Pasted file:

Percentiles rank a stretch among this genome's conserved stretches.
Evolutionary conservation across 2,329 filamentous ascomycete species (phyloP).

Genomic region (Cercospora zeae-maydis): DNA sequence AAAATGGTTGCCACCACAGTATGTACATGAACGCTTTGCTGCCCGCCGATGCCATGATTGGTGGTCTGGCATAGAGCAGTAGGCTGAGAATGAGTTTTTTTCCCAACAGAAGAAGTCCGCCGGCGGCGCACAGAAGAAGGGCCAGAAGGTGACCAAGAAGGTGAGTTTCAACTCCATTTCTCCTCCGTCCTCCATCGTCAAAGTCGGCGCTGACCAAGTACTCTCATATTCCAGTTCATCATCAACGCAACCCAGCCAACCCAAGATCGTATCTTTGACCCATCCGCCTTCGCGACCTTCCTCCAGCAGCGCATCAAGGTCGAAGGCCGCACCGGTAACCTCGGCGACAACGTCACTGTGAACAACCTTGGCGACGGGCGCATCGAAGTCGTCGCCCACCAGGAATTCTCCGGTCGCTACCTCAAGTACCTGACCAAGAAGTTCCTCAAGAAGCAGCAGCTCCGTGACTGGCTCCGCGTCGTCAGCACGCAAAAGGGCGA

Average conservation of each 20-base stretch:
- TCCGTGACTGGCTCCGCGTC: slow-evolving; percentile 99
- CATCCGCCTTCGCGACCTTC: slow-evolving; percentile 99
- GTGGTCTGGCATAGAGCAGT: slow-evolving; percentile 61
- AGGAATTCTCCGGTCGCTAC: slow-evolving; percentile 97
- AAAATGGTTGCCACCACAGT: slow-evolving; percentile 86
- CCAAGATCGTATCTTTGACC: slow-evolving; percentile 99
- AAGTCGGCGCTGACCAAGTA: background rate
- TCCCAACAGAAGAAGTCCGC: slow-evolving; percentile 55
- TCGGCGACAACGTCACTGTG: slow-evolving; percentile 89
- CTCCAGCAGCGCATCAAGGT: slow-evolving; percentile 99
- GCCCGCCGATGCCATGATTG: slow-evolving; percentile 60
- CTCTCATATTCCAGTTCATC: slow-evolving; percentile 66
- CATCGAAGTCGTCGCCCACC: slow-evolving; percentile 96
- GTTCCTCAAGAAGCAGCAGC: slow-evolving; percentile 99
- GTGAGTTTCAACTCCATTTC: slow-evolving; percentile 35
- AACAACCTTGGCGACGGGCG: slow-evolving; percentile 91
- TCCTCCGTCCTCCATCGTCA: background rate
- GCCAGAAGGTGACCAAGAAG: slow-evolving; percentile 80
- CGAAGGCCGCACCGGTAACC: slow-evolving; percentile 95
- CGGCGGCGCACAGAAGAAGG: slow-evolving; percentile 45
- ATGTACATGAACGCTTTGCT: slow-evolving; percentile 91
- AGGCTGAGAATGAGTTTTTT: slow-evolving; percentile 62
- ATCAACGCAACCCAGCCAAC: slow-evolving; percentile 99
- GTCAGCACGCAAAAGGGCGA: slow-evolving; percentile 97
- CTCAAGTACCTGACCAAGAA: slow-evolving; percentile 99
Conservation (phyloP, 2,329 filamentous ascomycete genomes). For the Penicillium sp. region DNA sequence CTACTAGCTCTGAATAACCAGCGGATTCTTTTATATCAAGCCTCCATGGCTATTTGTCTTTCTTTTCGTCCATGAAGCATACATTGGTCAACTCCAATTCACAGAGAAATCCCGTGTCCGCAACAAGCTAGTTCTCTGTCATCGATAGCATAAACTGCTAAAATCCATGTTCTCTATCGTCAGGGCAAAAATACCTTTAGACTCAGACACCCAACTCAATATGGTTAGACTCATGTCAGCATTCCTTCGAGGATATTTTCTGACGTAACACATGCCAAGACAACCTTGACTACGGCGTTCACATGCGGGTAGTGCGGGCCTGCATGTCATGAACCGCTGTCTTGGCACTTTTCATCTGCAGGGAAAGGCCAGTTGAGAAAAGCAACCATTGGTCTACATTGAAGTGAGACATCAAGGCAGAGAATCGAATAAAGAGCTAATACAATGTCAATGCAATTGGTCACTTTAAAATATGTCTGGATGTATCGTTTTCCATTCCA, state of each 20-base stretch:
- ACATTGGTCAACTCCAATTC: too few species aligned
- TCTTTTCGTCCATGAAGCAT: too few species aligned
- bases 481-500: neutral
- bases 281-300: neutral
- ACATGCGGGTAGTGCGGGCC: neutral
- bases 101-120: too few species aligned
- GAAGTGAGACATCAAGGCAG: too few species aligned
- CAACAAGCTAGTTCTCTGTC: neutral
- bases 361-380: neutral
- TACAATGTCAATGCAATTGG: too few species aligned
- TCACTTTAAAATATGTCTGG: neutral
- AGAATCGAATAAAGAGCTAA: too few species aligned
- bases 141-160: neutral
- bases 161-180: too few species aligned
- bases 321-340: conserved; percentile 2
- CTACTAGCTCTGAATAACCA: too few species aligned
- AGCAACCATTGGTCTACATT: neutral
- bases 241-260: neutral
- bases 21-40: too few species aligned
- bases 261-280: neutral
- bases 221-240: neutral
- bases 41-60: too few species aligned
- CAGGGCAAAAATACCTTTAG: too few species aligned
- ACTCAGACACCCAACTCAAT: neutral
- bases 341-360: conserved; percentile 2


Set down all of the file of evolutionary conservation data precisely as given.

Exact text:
Percentiles rank a stretch among this genome's conserved stretches.
Evolutionary conservation across 2,329 filamentous ascomycete species (phyloP).

Genomic region (Cercospora zeae-maydis): DNA sequence AAAATGGTTGCCACCACAGTATGTACATGAACGCTTTGCTGCCCGCCGATGCCATGATTGGTGGTCTGGCATAGAGCAGTAGGCTGAGAATGAGTTTTTTTCCCAACAGAAGAAGTCCGCCGGCGGCGCACAGAAGAAGGGCCAGAAGGTGACCAAGAAGGTGAGTTTCAACTCCATTTCTCCTCCGTCCTCCATCGTCAAAGTCGGCGCTGACCAAGTACTCTCATATTCCAGTTCATCATCAACGCAACCCAGCCAACCCAAGATCGTATCTTTGACCCATCCGCCTTCGCGACCTTCCTCCAGCAGCGCATCAAGGTCGAAGGCCGCACCGGTAACCTCGGCGACAACGTCACTGTGAACAACCTTGGCGACGGGCGCATCGAAGTCGTCGCCCACCAGGAATTCTCCGGTCGCTACCTCAAGTACCTGACCAAGAAGTTCCTCAAGAAGCAGCAGCTCCGTGACTGGCTCCGCGTCGTCAGCACGCAAAAGGGCGA

Average conservation of each 20-base stretch:
- TCCGTGACTGGCTCCGCGTC: slow-evolving; percentile 99
- CATCCGCCTTCGCGACCTTC: slow-evolving; percentile 99
- GTGGTCTGGCATAGAGCAGT: slow-evolving; percentile 61
- AGGAATTCTCCGGTCGCTAC: slow-evolving; percentile 97
- AAAATGGTTGCCACCACAGT: slow-evolving; percentile 86
- CCAAGATCGTATCTTTGACC: slow-evolving; percentile 99
- AAGTCGGCGCTGACCAAGTA: background rate
- TCCCAACAGAAGAAGTCCGC: slow-evolving; percentile 55
- TCGGCGACAACGTCACTGTG: slow-evolving; percentile 89
- CTCCAGCAGCGCATCAAGGT: slow-evolving; percentile 99
- GCCCGCCGATGCCATGATTG: slow-evolving; percentile 60
- CTCTCATATTCCAGTTCATC: slow-evolving; percentile 66
- CATCGAAGTCGTCGCCCACC: slow-evolving; percentile 96
- GTTCCTCAAGAAGCAGCAGC: slow-evolving; percentile 99
- GTGAGTTTCAACTCCATTTC: slow-evolving; percentile 35
- AACAACCTTGGCGACGGGCG: slow-evolving; percentile 91
- TCCTCCGTCCTCCATCGTCA: background rate
- GCCAGAAGGTGACCAAGAAG: slow-evolving; percentile 80
- CGAAGGCCGCACCGGTAACC: slow-evolving; percentile 95
- CGGCGGCGCACAGAAGAAGG: slow-evolving; percentile 45
- ATGTACATGAACGCTTTGCT: slow-evolving; percentile 91
- AGGCTGAGAATGAGTTTTTT: slow-evolving; percentile 62
- ATCAACGCAACCCAGCCAAC: slow-evolving; percentile 99
- GTCAGCACGCAAAAGGGCGA: slow-evolving; percentile 97
- CTCAAGTACCTGACCAAGAA: slow-evolving; percentile 99
Conservation (phyloP, 2,329 filamentous ascomycete genomes). For the Penicillium sp. region DNA sequence CTACTAGCTCTGAATAACCAGCGGATTCTTTTATATCAAGCCTCCATGGCTATTTGTCTTTCTTTTCGTCCATGAAGCATACATTGGTCAACTCCAATTCACAGAGAAATCCCGTGTCCGCAACAAGCTAGTTCTCTGTCATCGATAGCATAAACTGCTAAAATCCATGTTCTCTATCGTCAGGGCAAAAATACCTTTAGACTCAGACACCCAACTCAATATGGTTAGACTCATGTCAGCATTCCTTCGAGGATATTTTCTGACGTAACACATGCCAAGACAACCTTGACTACGGCGTTCACATGCGGGTAGTGCGGGCCTGCATGTCATGAACCGCTGTCTTGGCACTTTTCATCTGCAGGGAAAGGCCAGTTGAGAAAAGCAACCATTGGTCTACATTGAAGTGAGACATCAAGGCAGAGAATCGAATAAAGAGCTAATACAATGTCAATGCAATTGGTCACTTTAAAATATGTCTGGATGTATCGTTTTCCATTCCA, state of each 20-base stretch:
- ACATTGGTCAACTCCAATTC: too few species aligned
- TCTTTTCGTCCATGAAGCAT: too few species aligned
- bases 481-500: neutral
- bases 281-300: neutral
- ACATGCGGGTAGTGCGGGCC: neutral
- bases 101-120: too few species aligned
- GAAGTGAGACATCAAGGCAG: too few species aligned
- CAACAAGCTAGTTCTCTGTC: neutral
- bases 361-380: neutral
- TACAATGTCAATGCAATTGG: too few species aligned
- TCACTTTAAAATATGTCTGG: neutral
- AGAATCGAATAAAGAGCTAA: too few species aligned
- bases 141-160: neutral
- bases 161-180: too few species aligned
- bases 321-340: conserved; percentile 2
- CTACTAGCTCTGAATAACCA: too few species aligned
- AGCAACCATTGGTCTACATT: neutral
- bases 241-260: neutral
- bases 21-40: too few species aligned
- bases 261-280: neutral
- bases 221-240: neutral
- bases 41-60: too few species aligned
- CAGGGCAAAAATACCTTTAG: too few species aligned
- ACTCAGACACCCAACTCAAT: neutral
- bases 341-360: conserved; percentile 2